(Original post by kRaeTwin)
    I used to be really fat as well. Something that you should know about is how the human metabolism works. Basically, the traditional day for 99% of the country is wake up, breakfast, work/school, lunch, more work/school, dinner, and possibly a supper and snacks ****** in there. This is bad. When you eat a big meal, the metabolism slows down; the body thinks that it has to survive over a period without food.

    ...

    So, basically, you eat 5 meals a day, but less in size than a regular portion. This keeps the metabolism burning all day...
    Myth.

    The thermic effect of feeding (ie; the calories burned via digestion, metabolism, etc of food) is around 10% and this does not change with meal frequency (ie; 10% of 2500 calories is still 250 calories whether that's spread across 3 meals or 20).

    It may better regulate blood sugar levels and it may mean that you snack less but the emphasis is on "may". If you managed to lose weight it was almost certainly by other means (ie; exercising more, eating better, eating slightly less, etc).

    I won't go into lots of details in that, but feel free to Google what I'm talking about.
    Please do because there is absolutely no evidence which supports it.
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    (Original post by Anonymous)
    Hi all,

    I'm an 18 year old male, 5'2 and currently weigh 72.5Kg (Starting weight 74Kg)

    I'm very overweight, so I wanted to do something about it.

    2 Weeks ago I gave up chocolate/sweets/desserts and the past 3 days I have been going for a 2km walk/run every night after dinner. All this on top of a 2 meal - just over 1200 calorie day.

    If any of you have any comments or suggestions, I'd be happy to hear them as I'm no expert on losing weight. (I've been overweight since I was about 12)
    Your on the right track thats for sure. I know this because you've started a thread about losing weight and it contains more focus on nutritional information instead of actual exercise. well done for that.

    At present I don't think you need much help. Continue with good eating but eat small meals more offen and execise / push yourself / move more offen.

    It' won't get any eaiser but you'll get there in the end and it'll be worth it.
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    (Original post by ch0c0h01ic)
    The benefits of...which supports it.
    I agree with almost everything you've said, though what I mean with regards more muscle/easier weightloss was masked by my own poor phrasing, I apologise for that. What I mean is that in addition to the metabolic correlation (admittedly minor,) having a better level of fitness before beginning to try and lose fat makes subsequent exercise easier.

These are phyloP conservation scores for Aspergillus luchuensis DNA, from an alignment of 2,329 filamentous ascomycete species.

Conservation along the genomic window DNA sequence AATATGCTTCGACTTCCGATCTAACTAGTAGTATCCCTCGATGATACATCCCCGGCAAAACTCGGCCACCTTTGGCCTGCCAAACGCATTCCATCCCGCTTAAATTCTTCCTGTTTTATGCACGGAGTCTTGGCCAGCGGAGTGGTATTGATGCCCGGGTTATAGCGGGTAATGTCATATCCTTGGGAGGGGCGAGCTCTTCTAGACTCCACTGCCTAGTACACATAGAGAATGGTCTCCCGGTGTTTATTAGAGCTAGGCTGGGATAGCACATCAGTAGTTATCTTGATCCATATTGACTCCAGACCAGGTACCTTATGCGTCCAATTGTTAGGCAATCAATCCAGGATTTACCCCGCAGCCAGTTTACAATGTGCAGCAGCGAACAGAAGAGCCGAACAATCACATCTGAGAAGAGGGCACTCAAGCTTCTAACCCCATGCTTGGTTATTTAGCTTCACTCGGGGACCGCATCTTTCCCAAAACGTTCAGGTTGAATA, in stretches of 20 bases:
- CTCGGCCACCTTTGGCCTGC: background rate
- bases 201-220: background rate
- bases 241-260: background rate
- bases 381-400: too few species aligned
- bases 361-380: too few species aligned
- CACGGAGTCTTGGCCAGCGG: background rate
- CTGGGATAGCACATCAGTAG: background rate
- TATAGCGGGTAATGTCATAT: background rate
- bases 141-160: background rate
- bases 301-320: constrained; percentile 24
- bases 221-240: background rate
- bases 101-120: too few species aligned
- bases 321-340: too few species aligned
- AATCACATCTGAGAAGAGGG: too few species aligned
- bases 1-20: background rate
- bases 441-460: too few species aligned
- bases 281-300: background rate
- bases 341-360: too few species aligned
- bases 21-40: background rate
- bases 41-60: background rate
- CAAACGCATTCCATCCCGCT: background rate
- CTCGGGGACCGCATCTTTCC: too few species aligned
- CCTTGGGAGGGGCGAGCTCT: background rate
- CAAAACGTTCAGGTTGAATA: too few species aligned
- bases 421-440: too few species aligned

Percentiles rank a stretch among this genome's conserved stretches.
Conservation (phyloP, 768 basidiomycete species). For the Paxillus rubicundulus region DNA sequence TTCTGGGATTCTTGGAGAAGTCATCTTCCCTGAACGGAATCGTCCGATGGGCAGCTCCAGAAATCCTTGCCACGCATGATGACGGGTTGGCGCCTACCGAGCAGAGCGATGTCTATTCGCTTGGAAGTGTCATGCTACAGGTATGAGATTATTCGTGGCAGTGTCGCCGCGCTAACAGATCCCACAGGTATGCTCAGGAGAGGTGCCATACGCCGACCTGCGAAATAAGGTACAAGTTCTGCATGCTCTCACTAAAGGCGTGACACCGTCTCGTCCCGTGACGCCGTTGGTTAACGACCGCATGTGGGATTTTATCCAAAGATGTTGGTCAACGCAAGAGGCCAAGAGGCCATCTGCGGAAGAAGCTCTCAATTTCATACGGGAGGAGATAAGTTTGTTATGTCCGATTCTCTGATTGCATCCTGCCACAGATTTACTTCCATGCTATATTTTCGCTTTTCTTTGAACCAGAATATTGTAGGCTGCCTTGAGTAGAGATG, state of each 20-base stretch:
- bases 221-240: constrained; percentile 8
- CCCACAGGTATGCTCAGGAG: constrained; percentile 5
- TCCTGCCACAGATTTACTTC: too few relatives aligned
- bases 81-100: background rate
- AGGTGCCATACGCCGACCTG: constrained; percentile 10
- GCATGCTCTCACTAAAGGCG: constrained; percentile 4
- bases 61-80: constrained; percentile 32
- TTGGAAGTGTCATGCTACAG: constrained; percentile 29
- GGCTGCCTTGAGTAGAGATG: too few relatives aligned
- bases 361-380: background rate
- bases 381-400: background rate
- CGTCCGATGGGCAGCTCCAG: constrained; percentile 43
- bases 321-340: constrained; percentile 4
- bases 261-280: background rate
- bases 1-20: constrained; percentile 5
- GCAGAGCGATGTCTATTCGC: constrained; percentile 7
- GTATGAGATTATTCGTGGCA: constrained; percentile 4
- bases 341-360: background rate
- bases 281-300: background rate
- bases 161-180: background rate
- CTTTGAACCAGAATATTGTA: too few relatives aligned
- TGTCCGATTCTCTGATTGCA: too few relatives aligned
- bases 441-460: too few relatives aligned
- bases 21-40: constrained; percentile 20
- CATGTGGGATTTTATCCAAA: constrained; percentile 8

His post stated he was eating 1200 calories a day which is very low even for a relatively sendantry person, let alone somebody doing daily exercise with no other detail of diet. You seem to be accusing me of contradicting advice about maintaining a good diet (my first post had a calorie value error which I later rescinded,) which is the opposite of the case.

    I do not contend that he needs to aim to lose fats, but it is a biological fact that sugars, lipids and proteins are metabolised at the same time and that somebody with little skeletal muscle does not want to have it lost from elsewhere: I have seen people crash diet and suffer from it without starving themselves, but by overexerting themselves and not adequately npourishing themselves. All of my advice has been given in a specific context because OPs details were lacking, and I have been clear on that the whole time.
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    (Original post by DlightSwitch)
    Thanks for your support. The exercise is the easy part, simply doing cardio and burning calories. Nutrition is definitely harder, and I am trying my best to stick to a good, balanced diet.
    Nutrtion part is definitely the most beneficial part, as without it you would be spinning your wheels.

    Your exercise isn't just as simple as 'cardio' and 'burning calories' so to say. You want to be looking into Energy System Training (EST), both Neural and Metabolic training methods. - Starting to sound not so simple?

    Simply because you want the most effective way to maximise your fat loss to get lean.

    An intelligently designed weight training regimen should be the cornerstone of your fat loss program. While both intervals and steady state types of cardio have their pros and cons, the best game plan is to incorporate both alongside in a holistic and balanced training program.